It really was inevitable, friends. The time has come for me to discuss my first foray into MMORPG gaming. In a way, I owe Runescape a lot. Without it, I don’t know if I would have tried any other online games or simply gone back to Pokemon. For those of you who are unaware, Runescape is a browser based MMORPG. There are no classes, races, or professions; it is entirely open ended. You are a human in a time where the gods have returned to the land, often learning about intricate lore and trying to discern your place while trying not to be killed by angering the wrong one.
After running Power Core last night in DCUO, I’ve had a lot rattling around in my brain. When that kind of thing happens, I like to take up the virtual pen and write about it, letting you all know what’s up and what I’m thinking about. As such, this week’s What’s In a Game? segment will revolve around a topic that isn’t a new game. Today we’re talking about Exploits.
We all knew it would happen eventually, right? I did say back in the beginning that the majority of games I cover here would be free to play. Well…this isn’t one of those. It’s got a payment model similar to KingsIsle’s Pay-by-Zone or SOE’s DLC options, though, so it’s not completely out of the ballpark.
The Secret World is an MMORPG in which you join one of three secret organizations (the Templars, Illuminati, or Dragon) to try and save the world from the “Secret War” going on all around us. After a series of interesting events take place, your character has the ability to see through the veil and has some understanding of what’s really going on. Oh, and because you’re all probably wondering, the ESRB rating is M for Mature on the grounds of Blood, Partial Nudity, Sexual Content, Strong Language, Use of Drugs, and Violence. I want to be perfectly clear here; do not play this game unless you are of the intended age. These warnings are there for a reason, and I can confirm all of them first hand.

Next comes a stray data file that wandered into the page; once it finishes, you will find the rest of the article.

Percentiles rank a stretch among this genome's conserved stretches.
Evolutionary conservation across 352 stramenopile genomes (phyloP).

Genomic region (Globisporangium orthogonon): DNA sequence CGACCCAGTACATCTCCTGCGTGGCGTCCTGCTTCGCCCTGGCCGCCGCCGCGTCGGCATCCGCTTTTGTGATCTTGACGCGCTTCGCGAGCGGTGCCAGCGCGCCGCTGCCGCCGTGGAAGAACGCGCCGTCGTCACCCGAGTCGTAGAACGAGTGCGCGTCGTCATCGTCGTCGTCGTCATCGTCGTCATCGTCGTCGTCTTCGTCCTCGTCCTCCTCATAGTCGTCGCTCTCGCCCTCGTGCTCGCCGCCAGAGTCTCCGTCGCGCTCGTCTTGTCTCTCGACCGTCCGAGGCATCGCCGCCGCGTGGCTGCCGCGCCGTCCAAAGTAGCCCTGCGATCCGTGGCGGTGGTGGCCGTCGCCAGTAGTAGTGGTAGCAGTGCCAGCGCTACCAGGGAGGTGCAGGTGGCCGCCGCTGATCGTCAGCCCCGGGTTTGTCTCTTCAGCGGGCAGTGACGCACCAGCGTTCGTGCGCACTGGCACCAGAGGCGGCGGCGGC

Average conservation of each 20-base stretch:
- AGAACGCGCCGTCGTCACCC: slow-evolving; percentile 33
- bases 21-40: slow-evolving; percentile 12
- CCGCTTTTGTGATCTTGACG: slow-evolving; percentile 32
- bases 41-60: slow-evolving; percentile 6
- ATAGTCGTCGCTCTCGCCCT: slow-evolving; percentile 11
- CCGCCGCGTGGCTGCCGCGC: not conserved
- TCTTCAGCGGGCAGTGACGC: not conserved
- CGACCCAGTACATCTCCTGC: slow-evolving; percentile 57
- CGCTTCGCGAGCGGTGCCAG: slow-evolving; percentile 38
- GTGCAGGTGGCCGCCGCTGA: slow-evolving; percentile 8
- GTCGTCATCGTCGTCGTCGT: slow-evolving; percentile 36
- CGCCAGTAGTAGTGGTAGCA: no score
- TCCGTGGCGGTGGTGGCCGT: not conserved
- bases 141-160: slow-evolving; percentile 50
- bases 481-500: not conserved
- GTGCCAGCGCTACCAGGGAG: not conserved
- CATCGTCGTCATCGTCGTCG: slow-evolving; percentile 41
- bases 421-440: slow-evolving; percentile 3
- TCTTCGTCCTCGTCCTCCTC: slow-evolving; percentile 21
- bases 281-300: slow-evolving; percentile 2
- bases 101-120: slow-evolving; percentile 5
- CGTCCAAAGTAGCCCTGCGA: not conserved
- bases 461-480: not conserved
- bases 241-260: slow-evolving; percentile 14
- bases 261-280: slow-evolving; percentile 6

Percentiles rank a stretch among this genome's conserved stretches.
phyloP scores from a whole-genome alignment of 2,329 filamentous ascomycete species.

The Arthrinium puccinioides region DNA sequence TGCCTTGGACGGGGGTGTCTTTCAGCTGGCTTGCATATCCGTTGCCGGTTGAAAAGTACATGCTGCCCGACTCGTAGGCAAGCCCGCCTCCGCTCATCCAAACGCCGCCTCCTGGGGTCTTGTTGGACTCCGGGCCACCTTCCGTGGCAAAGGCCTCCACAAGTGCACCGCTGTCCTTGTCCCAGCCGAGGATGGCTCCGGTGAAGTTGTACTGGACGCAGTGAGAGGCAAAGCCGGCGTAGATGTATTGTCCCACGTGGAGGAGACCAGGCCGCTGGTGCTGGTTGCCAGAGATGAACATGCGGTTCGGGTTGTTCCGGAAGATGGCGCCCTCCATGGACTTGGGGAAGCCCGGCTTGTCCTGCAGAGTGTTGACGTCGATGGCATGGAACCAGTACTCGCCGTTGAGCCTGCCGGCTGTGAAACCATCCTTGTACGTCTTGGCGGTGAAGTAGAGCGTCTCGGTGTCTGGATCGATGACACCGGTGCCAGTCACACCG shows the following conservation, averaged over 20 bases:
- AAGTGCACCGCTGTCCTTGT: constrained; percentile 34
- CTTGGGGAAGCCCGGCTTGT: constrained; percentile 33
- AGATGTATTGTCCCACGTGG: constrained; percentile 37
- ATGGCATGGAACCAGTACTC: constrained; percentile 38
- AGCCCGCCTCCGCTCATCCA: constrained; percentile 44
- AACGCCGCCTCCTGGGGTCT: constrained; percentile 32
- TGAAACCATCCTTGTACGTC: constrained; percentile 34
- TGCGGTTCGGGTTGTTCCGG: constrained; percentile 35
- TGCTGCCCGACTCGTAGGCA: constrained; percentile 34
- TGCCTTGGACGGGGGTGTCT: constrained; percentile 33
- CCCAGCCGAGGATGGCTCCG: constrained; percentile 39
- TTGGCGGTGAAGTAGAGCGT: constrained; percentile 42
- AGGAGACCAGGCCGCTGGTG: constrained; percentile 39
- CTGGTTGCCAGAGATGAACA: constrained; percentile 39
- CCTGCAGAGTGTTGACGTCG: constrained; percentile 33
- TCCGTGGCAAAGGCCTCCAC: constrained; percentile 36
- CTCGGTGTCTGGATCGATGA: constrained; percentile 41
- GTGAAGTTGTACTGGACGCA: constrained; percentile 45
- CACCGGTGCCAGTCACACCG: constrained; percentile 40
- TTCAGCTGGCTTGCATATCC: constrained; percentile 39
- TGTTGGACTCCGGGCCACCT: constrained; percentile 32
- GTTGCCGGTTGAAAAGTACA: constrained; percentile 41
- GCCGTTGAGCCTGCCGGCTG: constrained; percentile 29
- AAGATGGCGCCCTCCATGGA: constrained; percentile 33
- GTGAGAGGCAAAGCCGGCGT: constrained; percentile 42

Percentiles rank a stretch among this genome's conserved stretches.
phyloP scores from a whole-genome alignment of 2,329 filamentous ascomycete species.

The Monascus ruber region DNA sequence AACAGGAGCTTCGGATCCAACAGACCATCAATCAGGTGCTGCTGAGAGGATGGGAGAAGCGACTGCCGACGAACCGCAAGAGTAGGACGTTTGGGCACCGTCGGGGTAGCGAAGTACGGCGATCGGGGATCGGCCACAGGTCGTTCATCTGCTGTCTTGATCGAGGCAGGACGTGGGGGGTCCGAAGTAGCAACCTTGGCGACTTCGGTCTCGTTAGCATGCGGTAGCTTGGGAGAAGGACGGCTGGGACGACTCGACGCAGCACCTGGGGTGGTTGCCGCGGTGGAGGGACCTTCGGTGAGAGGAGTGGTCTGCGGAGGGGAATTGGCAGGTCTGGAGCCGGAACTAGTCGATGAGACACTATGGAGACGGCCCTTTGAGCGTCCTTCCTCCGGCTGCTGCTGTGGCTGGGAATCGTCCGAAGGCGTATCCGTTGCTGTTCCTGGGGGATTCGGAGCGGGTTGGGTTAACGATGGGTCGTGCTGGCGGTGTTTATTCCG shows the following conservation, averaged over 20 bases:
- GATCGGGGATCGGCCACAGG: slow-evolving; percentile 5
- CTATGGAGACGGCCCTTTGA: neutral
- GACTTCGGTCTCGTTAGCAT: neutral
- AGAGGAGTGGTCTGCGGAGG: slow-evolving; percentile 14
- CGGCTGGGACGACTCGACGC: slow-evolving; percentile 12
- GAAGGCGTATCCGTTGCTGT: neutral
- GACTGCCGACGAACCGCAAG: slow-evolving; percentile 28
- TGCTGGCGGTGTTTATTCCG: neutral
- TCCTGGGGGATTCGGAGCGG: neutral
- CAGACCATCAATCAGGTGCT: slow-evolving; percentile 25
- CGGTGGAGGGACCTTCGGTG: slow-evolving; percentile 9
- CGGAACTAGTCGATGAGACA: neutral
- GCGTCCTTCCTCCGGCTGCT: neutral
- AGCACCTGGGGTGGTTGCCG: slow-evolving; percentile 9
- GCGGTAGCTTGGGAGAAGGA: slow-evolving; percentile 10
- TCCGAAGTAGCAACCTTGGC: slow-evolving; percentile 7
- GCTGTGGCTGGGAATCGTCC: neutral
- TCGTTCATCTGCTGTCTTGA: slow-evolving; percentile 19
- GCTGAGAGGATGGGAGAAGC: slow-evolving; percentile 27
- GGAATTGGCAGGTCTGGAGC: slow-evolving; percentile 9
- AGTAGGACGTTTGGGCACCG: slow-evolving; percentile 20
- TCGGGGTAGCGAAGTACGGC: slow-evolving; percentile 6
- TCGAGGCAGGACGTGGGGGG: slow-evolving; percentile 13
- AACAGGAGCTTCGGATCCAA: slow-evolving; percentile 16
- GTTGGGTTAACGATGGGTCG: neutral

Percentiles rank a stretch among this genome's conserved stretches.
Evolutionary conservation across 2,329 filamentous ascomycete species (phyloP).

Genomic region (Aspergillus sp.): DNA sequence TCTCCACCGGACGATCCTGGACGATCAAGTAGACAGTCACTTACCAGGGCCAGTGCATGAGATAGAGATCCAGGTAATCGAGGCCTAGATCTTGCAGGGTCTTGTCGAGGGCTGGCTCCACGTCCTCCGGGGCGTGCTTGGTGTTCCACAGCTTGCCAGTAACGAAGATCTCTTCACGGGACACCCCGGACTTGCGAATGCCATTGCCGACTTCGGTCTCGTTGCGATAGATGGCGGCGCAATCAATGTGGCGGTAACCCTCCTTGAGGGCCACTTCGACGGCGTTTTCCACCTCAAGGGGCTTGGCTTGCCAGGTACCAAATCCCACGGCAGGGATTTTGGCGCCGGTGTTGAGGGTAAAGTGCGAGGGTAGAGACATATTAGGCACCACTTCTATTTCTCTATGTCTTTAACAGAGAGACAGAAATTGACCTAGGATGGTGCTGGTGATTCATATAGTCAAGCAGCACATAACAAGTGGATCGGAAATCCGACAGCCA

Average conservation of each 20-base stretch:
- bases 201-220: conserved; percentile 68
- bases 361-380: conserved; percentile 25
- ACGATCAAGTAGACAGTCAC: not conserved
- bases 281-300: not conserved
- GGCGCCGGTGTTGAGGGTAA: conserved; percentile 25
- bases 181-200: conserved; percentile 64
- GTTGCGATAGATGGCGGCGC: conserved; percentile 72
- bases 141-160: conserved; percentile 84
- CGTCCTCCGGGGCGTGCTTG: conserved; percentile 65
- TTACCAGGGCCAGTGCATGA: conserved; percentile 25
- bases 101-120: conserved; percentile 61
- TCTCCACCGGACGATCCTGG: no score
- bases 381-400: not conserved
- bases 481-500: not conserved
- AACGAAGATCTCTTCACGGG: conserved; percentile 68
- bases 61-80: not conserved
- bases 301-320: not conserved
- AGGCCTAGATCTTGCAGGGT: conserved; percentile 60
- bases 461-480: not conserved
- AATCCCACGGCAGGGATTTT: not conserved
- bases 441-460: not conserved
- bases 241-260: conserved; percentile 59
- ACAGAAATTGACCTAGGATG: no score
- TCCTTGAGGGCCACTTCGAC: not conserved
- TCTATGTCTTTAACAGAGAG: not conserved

This week on What’s In a Game, join me on a journey to learn what people are trying to say (and see how people really sound) when they call a game a “WoW Clone”. You’ll also see why I think calling a game a WoW Clone is disrespectful and more than a bit ignorant. Things may get a bit bumpy, but just ride it out and hopefully we’ll all make it to the end. Fair warning, there are a lot of games mentioned that I’m not going into detail over (because I haven’t played some of them, but primarily because this isn’t the place) but I will still provide ESRB ratings.
Some of you might have heard of Defense of the Ancients (DOTA) – a mod for Warcraft III that essentially fathered all modern MOBAs (Multiplayer Online Battle Arenas). This week on What’s In a Game?, I explore what is arguably the most well-known of the MOBAs spawned from DOTA’s popularity. League of Legends.
Let’s say, just for a brief moment, that you have a certain fondness of comic books AND gaming. Perhaps you enjoy DC Comics (albeit redundant in name…) and would love to construct your very own caped crusader to straighten up the thugs throughout Gotham City and Metropolis, or maybe you’ve just always wanted to meet Wonder Woman face to face. DC Universe Online, DCUO, is just the game for you!